It appears that exercise has both a direct effect, slowing the shrinkage of the brain (and even promoting neurogenesis) as well as an indirect effect by improving mood and sleep and reducing stress and anxiety. Problems in these areas frequently cause or contribute to cognitive impairment.
This is not a new story. Back in the 1990s scientists at the Salk institute for Biological Studies in California first discovered that exercise bulks up the brain. In ground-breaking experiments, they showed that mice given access to running wheels produced far more cells in the area of the brain controlling memory creation than animals that didn’t run. The exercised animals then performed better on memory tests than their sedentary lab mates.
Since then, scientists have continued the research and there are now many studies to show that the parts of the brain that control thinking and memory have greater volume in people who exercise than those who don’t.
One such study was conducted at the University of British Columbia in 2013. Researchers found that regular aerobic exercise, the kind (like Nordic walking) that gets your heart and your sweat glands pumping, appears to boost the size of the hippocampus. This is the brain area involved in verbal memory and learning. Resistance training, balance and muscle toning exercises did not have the same results. The results were published in the British Journal of Sports Medicine.
Other studies have shown that exercise improves what scientists call “executive function,” This includes basic functions like working memory, planning and multi tasking as well as processing speed. Dr Alan Gow talks to Sian Williams about this and other brain benefits of exercise in a Radio 4 series ‘How to have a better brain’. We were particularly struck by the statistic that one in three people over the age of 65 will develop dementia.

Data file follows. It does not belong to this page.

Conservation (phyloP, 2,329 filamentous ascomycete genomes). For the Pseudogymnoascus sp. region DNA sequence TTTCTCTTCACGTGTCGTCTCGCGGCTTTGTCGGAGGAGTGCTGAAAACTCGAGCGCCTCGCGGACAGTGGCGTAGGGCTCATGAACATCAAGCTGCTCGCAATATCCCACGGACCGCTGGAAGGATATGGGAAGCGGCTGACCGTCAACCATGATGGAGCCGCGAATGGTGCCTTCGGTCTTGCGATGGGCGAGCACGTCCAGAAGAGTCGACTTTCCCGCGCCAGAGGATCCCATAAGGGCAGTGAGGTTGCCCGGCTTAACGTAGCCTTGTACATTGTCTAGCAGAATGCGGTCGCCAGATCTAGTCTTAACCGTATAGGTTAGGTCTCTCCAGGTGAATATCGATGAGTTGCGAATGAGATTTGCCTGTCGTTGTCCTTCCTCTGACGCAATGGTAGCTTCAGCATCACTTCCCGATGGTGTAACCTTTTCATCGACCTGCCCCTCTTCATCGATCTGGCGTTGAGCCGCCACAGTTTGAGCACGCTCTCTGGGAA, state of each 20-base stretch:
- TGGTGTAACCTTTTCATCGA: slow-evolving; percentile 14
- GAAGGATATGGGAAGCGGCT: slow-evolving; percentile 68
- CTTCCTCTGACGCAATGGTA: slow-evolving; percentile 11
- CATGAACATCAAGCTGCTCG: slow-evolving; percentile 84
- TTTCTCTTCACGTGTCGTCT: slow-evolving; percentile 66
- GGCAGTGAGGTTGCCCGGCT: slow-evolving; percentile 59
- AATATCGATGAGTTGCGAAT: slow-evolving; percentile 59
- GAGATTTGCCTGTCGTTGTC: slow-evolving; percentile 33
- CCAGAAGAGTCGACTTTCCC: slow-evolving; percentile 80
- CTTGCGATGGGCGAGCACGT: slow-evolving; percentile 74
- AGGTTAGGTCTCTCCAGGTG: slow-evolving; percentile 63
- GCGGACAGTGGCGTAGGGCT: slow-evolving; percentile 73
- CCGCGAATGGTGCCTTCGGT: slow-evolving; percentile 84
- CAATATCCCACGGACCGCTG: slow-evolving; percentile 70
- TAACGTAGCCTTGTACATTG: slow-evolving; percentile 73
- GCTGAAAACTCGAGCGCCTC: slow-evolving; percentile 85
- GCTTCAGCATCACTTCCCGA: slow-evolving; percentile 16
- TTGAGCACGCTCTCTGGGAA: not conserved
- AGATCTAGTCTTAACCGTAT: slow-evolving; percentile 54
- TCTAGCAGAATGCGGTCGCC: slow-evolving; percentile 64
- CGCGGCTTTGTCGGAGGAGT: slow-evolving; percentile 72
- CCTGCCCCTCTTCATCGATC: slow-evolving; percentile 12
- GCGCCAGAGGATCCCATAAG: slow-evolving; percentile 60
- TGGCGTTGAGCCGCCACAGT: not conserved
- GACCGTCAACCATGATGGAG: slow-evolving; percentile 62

Another study in this area (that we know about) is from the University of Kansas Medical Center. The researchers analysed the effect of regular exercise on levels of brain function in over 65 year olds. Their conclusion was that exercise improves visual-spatial processing (the ability to perceive where objects are in space and how far apart they are from each other) as well as overall attention levels and ability to focus.
Interestingly, in this study, it seemed that the intensity of the exercise mattered more than the duration. This means that improving our brain power relies on actually pushing ourselves, instead of just plodding along. I guess it gets the heart pumping faster, refreshing parts that normal activity can’t reach (as a test of your memory – which larger advert does that part-plagiarise?).
In any event, it is an added reason to inject a bit of pace into your Nordic walking and get out of breath.
Bristol & Bath Nordic walking team
You can find our favourite Nordic walking poles here and if you’re looking for our advice on other walking kit here’s our recommendations on the best:
walking socks (socks are an important but forgotten factor)